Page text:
New hospital cleaning technology could help prevent spread of ‘superbugs’
The last thing a patient checking into a hospital needs is to be infected by another illness on top of whatever medical condition put them into the hospital in the first place. Unfortunately, that is a reality for the estimated 2 million people in the United States who contract hospital-acquired infections every year.
A recent study conducted by researchers at the Texas A&M Health Science Center College of Medicine is attempting to reduce that number by testing a new cleaning technology to supplement traditional manual housekeeping: a pulsed xenon ultraviolet light system that looks a bit like the beloved “Star Wars” robot R2-D2.
“Many organisms, including super bugs like CRE, KPC and MRSA, can survive on surfaces in a patient care environment for a long time—some of them up to seven months,” said Chetan Jinadatha, M.D., assistant professor at the Texas A&M College of Medicine and chief of infectious diseases at the Central Texas Veterans Health Care System in Temple, Texas. “If the patient is discharged and you don’t clean that room properly, it can lead to organisms surviving on surfaces and becoming a threat to the next patient.”
Improper cleaning technique can include using the wrong type of disinfectant or an inconsistent application of disinfectant—simply missing a spot on a surface. Some disinfectants even require a three to four minute contact time to properly destroy certain organisms.
“What we’re trying to do is supplement routine cleaning processes with what we’re calling no-touch disinfection devices,” said Jinadatha. “It adds another layer of security or another layer of cleaning procedure that improves the overall cleaning of the room.”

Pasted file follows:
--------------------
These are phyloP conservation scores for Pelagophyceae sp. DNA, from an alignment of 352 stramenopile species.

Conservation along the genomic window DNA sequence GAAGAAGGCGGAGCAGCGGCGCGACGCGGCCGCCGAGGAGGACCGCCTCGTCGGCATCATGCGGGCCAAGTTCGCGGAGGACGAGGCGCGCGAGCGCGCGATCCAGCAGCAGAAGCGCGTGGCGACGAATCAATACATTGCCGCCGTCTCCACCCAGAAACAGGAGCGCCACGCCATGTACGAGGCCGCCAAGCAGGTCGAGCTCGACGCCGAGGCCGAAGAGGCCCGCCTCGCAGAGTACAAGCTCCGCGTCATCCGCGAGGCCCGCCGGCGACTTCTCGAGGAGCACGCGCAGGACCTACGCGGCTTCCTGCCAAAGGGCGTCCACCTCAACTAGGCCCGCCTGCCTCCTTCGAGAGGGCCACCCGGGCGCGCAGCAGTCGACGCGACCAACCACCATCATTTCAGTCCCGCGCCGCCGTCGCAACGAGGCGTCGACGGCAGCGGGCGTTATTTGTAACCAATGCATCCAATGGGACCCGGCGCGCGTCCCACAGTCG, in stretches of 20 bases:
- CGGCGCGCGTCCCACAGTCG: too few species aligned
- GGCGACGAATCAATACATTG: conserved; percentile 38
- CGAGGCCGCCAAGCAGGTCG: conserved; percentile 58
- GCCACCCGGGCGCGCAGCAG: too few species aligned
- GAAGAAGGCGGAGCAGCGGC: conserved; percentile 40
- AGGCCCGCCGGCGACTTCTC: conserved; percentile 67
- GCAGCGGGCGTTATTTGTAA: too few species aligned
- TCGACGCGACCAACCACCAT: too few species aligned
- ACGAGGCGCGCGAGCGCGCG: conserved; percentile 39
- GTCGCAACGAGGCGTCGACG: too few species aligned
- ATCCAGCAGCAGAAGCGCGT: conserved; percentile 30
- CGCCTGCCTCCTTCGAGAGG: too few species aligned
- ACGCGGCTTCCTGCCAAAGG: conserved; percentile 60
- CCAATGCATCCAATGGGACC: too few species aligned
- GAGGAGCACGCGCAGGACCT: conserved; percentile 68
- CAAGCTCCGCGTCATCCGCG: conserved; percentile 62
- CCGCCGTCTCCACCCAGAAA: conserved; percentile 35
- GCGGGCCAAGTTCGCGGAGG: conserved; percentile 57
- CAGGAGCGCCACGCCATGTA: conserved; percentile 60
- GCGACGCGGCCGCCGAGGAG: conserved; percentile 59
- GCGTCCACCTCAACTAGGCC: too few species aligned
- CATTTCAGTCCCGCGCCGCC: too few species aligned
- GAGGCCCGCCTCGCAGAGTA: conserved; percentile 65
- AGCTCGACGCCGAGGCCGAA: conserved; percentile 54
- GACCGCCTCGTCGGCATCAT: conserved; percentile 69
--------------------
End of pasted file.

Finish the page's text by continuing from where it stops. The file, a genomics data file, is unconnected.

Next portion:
The device used in the study, produced by Xenex, involves a xenon gas bulb that produces ultraviolet light in the germicidal UV-C spectrum. The UV light is emitted in a pulsed manner, with the help of high-voltage electricity, at about 90 pulses per minute. The UV rays cause the DNA of the organisms to fuse, thereby deactivating them and disinfecting the surface.
Jinadatha and his colleagues have conducted three studies using the device. The first compared using only traditional manual cleaning to using manual cleaning followed by UV light.
“When we did the normal processes that are done in most hospitals, which is to use a chemical disinfectant around the room, we found a 70 percent decrease in the aerobic bacteria and about 91 in MRSA,” said Jinadatha. “When we did the same cleaning and added UV, we found 98 and 99 percent reduction as compared to 70 and 91.”
The second and third studies involved testing the effect of using only UV light on aerobic bacteria and MRSA. Both found statistically significant reduction, even in the absence of manual cleaning.
“The reason we looked at it that way is sometimes cleaning staff can get distracted or miss surfaces,” said Jinadatha. “What happens if they miss? Will the UV still be effective on those surfaces? Will it still work? And the answer is yes.”
The UV light is not intended to be a replacement for traditional methods of cleaning, he added. Manual cleaning is still necessary, especially in terms of getting rid of dust, dirt and other debris. The UV light is an additional step—an added layer of security.
Keeping surfaces as clean as possible has an added incentive for hospitals: In 2017, the federal government will adjust Medicare reimbursements based on a number of conditions, including rate of hospital-acquired infections. Hospitals that perform particularly well will get a bonus reimbursement. Hospitals that do poorly will face penalties.
“We need to do it for the right reasons but also potential reimbursement will be shaping the health care industry,” said Jinadatha. “As health care providers, we owe it to our patients to do a better job. Hopefully the technology being introduced will bring in that reliability in a process that has room for improvement because of human error.”